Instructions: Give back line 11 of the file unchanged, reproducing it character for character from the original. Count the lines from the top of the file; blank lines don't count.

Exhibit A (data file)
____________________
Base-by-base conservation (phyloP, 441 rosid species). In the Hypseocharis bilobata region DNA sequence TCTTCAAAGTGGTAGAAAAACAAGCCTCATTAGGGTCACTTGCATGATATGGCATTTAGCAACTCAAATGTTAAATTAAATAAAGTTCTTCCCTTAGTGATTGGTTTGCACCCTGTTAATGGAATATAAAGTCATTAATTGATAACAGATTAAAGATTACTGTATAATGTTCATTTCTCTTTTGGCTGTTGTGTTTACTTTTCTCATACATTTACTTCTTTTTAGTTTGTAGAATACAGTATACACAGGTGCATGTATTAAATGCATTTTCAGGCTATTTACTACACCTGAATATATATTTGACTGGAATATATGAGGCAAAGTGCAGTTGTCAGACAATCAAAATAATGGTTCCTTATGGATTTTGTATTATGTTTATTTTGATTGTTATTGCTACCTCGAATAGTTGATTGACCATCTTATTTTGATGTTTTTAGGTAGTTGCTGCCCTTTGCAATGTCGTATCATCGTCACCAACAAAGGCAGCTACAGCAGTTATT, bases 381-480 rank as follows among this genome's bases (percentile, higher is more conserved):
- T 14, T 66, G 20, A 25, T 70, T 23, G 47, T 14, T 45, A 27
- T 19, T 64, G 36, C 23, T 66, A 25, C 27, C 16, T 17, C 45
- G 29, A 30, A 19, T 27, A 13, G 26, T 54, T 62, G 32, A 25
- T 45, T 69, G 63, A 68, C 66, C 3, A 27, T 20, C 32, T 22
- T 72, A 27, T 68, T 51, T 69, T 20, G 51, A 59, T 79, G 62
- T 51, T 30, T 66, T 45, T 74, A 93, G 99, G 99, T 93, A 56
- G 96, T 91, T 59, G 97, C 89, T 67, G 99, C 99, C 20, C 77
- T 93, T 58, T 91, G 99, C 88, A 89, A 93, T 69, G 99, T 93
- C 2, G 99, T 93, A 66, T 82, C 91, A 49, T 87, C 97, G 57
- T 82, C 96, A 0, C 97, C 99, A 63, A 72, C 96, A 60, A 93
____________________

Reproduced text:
- T 82, C 96, A 0, C 97, C 99, A 63, A 72, C 96, A 60, A 93